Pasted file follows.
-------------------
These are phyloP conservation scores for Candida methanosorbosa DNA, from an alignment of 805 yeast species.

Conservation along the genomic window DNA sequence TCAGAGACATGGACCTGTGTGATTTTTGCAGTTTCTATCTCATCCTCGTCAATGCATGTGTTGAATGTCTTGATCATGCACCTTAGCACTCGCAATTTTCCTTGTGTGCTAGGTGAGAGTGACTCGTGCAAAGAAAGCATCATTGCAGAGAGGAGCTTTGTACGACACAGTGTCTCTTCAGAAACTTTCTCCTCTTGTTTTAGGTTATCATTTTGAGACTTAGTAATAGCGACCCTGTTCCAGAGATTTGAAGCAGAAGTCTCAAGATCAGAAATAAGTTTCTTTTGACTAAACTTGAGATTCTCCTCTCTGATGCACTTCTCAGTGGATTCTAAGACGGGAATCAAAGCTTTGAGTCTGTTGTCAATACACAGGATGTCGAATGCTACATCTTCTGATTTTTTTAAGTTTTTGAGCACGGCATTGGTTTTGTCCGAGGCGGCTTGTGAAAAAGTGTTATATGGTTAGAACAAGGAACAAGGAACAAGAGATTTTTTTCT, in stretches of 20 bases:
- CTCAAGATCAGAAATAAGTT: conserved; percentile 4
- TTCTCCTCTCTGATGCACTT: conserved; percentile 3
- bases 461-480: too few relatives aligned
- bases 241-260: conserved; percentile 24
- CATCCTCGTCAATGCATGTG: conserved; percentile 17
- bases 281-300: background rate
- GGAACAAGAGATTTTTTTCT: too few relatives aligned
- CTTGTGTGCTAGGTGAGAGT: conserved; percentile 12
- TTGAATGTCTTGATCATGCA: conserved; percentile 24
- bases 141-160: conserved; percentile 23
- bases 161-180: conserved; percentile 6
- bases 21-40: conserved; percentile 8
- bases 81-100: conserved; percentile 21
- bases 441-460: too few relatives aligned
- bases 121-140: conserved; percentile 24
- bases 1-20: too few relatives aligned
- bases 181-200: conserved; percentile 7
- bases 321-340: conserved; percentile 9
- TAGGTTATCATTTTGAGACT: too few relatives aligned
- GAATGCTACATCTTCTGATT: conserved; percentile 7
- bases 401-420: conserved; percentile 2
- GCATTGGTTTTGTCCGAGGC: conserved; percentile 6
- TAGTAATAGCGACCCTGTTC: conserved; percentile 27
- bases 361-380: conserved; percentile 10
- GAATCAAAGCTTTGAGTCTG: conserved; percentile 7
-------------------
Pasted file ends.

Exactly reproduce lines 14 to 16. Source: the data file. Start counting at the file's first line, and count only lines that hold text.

- bases 21-40: conserved; percentile 8
- bases 81-100: conserved; percentile 21
- bases 441-460: too few relatives aligned